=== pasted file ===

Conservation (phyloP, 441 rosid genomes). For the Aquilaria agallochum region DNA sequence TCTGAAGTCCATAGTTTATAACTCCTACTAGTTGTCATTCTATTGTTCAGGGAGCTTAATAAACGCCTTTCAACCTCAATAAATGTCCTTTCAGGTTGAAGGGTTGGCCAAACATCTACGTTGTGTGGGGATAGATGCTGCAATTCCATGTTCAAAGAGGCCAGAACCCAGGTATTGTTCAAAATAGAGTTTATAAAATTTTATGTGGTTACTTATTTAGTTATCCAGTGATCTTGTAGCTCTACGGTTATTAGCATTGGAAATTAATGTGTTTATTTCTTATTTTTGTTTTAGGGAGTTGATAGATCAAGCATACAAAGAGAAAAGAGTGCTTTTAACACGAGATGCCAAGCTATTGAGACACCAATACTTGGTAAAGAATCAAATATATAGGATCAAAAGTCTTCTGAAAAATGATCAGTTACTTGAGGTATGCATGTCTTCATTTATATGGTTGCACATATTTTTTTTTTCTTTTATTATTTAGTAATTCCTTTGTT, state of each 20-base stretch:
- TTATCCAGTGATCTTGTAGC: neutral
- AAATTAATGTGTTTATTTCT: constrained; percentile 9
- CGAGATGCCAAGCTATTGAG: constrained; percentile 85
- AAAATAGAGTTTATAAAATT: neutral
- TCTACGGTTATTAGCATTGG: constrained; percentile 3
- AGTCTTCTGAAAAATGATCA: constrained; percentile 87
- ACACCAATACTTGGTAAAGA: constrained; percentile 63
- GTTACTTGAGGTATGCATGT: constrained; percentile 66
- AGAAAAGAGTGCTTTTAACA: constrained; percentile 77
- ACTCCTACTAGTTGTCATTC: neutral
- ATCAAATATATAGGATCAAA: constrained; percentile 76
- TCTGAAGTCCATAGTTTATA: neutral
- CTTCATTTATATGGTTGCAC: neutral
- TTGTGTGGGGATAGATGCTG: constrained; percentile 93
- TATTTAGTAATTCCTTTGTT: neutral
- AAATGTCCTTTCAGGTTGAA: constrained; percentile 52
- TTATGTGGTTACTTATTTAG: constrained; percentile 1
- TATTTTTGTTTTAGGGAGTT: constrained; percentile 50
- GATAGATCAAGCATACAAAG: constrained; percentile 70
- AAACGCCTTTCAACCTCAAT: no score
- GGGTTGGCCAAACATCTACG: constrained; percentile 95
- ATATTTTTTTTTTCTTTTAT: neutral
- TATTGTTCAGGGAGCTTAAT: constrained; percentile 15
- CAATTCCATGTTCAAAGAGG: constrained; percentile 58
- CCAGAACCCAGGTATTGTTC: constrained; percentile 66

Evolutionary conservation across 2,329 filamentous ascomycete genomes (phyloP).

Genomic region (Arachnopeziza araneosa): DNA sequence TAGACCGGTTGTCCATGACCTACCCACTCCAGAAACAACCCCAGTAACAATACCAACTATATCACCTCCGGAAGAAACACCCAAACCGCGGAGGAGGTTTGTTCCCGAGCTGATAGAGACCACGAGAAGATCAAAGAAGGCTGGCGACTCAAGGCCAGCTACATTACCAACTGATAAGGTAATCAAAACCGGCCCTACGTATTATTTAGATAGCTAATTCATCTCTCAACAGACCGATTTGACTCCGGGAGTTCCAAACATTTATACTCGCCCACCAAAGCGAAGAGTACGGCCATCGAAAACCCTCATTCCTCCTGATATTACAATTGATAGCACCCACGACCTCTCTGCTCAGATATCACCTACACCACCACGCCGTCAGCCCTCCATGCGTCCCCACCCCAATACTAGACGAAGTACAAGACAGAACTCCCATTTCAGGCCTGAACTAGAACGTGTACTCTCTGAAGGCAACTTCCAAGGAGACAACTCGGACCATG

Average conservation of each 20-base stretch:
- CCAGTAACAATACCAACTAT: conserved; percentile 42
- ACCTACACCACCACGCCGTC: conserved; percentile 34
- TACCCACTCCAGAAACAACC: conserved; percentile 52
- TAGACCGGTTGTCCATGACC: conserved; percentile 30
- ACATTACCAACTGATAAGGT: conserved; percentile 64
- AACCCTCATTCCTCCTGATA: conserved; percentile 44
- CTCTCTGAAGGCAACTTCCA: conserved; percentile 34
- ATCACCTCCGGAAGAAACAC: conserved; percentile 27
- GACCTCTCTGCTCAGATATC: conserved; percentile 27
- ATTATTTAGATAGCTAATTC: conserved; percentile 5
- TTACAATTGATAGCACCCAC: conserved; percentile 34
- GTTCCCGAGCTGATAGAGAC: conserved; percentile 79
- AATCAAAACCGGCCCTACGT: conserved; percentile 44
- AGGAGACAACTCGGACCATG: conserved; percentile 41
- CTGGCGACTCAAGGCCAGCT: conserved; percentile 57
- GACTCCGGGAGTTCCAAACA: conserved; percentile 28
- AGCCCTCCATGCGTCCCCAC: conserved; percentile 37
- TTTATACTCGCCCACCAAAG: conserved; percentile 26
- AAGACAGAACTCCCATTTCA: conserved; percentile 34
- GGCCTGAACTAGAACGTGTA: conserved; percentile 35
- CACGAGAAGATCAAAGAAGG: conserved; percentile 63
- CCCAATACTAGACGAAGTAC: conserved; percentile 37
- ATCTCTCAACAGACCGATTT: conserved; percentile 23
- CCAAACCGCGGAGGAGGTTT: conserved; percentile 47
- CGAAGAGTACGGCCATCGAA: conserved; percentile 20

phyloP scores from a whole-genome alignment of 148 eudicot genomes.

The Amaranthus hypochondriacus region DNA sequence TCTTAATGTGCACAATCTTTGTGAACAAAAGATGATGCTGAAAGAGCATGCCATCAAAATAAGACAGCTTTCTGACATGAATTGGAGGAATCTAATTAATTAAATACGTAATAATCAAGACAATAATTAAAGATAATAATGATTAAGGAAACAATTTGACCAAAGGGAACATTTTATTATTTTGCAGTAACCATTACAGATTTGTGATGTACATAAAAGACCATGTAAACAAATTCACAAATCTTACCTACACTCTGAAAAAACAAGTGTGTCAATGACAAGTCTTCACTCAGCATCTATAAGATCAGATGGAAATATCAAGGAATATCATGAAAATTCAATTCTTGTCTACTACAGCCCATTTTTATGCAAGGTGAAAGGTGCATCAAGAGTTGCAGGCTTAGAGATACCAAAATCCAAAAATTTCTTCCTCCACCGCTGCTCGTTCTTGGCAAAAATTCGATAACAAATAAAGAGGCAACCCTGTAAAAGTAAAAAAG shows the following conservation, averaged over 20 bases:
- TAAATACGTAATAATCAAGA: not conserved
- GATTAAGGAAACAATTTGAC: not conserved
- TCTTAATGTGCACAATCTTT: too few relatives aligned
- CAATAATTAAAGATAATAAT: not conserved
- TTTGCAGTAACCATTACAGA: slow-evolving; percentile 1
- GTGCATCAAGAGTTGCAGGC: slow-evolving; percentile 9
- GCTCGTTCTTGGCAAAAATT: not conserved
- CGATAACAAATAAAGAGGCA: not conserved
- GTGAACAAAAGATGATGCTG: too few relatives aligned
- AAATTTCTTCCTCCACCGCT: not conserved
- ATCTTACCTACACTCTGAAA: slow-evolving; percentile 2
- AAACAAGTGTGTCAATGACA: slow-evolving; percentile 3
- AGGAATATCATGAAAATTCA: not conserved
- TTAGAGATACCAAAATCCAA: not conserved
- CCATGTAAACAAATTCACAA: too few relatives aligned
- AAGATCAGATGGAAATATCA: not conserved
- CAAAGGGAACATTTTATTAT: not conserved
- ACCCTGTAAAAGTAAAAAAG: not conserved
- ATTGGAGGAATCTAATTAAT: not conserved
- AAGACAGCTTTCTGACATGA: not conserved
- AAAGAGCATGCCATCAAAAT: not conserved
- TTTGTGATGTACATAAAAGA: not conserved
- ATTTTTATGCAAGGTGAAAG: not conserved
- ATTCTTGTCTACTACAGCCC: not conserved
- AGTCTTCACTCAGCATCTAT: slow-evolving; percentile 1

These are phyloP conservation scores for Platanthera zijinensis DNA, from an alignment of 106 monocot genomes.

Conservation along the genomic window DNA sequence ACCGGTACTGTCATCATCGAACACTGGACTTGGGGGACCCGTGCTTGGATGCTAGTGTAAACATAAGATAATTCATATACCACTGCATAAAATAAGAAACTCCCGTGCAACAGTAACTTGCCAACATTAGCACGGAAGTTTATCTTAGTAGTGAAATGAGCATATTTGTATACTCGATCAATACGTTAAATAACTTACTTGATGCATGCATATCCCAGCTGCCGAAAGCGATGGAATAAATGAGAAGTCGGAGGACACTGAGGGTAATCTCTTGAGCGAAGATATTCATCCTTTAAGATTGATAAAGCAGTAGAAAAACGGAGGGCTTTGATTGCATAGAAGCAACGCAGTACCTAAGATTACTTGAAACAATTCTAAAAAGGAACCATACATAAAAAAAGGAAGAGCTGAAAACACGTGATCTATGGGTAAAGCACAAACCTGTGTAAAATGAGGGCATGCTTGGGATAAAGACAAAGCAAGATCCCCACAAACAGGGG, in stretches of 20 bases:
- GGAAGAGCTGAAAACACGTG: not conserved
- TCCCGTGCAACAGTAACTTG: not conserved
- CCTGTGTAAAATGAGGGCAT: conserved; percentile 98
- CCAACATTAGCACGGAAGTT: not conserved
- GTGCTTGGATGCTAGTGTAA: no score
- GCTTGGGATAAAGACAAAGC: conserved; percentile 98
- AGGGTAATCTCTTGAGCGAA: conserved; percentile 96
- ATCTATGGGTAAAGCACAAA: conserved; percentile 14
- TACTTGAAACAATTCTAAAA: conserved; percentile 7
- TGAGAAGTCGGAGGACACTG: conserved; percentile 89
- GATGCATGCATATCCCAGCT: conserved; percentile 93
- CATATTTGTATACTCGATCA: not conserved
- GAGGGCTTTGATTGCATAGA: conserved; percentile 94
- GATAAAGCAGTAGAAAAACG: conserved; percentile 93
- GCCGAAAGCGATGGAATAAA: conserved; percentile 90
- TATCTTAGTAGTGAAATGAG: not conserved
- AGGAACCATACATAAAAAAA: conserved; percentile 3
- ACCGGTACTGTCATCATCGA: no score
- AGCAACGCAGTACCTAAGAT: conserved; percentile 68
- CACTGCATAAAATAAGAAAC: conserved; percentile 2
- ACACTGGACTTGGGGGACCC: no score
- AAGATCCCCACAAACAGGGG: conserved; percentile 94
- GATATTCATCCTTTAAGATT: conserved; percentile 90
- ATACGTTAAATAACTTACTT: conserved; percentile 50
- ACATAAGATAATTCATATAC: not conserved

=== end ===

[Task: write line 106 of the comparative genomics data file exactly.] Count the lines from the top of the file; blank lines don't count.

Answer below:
- GATATTCATCCTTTAAGATT: conserved; percentile 90